George Staheli was a musician in Switzerland, playing the trumpet in a quartet at dances, weddings, and festivals throughout Switzerland and Germany. He farmed as well, but he loved music best. In 1861, having joined the Church, he and his family immigrated to the Utah. His baby daughter died and he buried her at sea. The family rode on the railways to Nebraska, then walked the rest of the way. When George and his family arrived in Salt Lake City, Brigham Young invited George to stay there to teach and play music, but he wanted to be with the rest of the Swiss saints who had been called to Santa Clara, so he declined.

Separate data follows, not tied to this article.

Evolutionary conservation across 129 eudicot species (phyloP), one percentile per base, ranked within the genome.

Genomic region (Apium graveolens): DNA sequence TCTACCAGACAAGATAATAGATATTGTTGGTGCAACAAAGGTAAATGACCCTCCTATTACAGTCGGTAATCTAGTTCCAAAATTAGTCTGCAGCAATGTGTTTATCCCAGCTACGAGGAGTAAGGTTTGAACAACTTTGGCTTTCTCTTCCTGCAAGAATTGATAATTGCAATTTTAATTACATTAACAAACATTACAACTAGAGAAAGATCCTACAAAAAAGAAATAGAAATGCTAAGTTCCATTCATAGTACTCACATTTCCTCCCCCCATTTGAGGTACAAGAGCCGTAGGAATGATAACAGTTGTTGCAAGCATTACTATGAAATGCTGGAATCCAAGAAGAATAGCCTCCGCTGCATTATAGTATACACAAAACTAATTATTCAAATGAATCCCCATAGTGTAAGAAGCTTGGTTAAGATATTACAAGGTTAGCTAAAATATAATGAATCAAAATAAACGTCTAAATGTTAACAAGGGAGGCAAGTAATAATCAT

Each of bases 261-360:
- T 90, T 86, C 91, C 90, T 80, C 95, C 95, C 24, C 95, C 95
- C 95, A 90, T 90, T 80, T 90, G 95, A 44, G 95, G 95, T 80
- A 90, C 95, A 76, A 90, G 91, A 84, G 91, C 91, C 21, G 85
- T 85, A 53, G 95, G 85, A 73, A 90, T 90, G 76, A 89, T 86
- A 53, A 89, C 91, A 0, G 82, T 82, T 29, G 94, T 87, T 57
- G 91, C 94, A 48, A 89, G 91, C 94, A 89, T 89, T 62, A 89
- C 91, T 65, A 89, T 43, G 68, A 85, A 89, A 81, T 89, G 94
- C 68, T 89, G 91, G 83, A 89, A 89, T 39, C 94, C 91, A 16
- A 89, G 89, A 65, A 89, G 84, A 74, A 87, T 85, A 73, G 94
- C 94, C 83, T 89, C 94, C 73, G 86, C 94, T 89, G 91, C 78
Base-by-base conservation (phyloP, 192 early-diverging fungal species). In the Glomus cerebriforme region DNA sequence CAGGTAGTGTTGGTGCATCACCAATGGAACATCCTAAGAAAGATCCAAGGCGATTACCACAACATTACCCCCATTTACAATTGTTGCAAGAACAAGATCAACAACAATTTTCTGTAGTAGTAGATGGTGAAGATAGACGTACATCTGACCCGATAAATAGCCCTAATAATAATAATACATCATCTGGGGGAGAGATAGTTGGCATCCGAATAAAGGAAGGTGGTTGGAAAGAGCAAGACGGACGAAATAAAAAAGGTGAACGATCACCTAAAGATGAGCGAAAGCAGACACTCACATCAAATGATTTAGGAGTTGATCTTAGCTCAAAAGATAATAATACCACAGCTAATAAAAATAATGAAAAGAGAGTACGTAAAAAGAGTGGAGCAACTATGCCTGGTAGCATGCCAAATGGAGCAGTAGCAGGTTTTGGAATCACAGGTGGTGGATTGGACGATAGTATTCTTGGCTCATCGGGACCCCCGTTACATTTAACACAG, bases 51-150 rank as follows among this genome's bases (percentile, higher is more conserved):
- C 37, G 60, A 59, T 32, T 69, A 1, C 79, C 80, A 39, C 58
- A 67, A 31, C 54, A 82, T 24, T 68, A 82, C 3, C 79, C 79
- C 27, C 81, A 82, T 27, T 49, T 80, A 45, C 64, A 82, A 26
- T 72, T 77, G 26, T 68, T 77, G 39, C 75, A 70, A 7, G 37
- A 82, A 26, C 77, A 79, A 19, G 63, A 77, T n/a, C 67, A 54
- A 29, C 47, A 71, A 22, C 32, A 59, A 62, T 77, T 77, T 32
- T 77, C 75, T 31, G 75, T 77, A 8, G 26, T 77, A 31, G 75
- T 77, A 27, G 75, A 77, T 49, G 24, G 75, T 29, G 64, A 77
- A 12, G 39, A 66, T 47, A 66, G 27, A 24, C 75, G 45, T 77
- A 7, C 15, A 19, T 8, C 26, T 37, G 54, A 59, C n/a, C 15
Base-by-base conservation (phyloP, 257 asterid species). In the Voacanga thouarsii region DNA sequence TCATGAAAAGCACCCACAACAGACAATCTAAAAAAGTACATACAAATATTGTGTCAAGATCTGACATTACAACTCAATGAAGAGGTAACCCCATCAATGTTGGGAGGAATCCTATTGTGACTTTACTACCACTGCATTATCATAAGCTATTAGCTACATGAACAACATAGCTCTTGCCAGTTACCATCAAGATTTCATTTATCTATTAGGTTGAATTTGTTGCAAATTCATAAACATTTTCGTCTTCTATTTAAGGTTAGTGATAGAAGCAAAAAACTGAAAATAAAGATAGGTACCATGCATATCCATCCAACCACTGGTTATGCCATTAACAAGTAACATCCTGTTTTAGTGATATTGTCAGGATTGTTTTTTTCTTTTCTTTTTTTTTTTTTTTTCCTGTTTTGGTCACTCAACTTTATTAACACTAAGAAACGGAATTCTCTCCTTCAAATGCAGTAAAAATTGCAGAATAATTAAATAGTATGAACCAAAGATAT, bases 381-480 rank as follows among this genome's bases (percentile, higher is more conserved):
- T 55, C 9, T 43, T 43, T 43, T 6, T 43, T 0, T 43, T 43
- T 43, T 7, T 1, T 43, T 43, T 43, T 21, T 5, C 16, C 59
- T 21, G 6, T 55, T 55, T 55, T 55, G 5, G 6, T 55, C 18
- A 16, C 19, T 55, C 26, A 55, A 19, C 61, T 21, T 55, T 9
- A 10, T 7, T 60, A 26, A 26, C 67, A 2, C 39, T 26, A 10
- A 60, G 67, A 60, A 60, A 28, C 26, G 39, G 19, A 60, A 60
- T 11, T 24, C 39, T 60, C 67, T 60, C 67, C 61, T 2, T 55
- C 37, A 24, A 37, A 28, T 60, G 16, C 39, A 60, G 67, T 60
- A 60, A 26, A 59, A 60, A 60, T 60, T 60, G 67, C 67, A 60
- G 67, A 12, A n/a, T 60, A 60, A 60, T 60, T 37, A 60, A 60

On the way to Santa Clara, his trumpet, which had been hooked onto the side of the wagon, fell off, and and a wagon wheel crushed it. I can’t overstate how devastating this loss must have been for George and his family. The danger of turning maudlin with pioneer stories is very real, and yet the thought of the broken trumpet brings me to tears just as much as any other pioneer death or sacrifice ever has. He lost his livelihood, his source of joy, his means of serving the Saints through music. For some reason that ruined trumpet affects me more than the deaths in George’s story, maybe because death seems to be so much a part of pioneer journeys that it’s almost commonplace (“And should we die…”), but to have to lose music on top of everything else feels too cruel.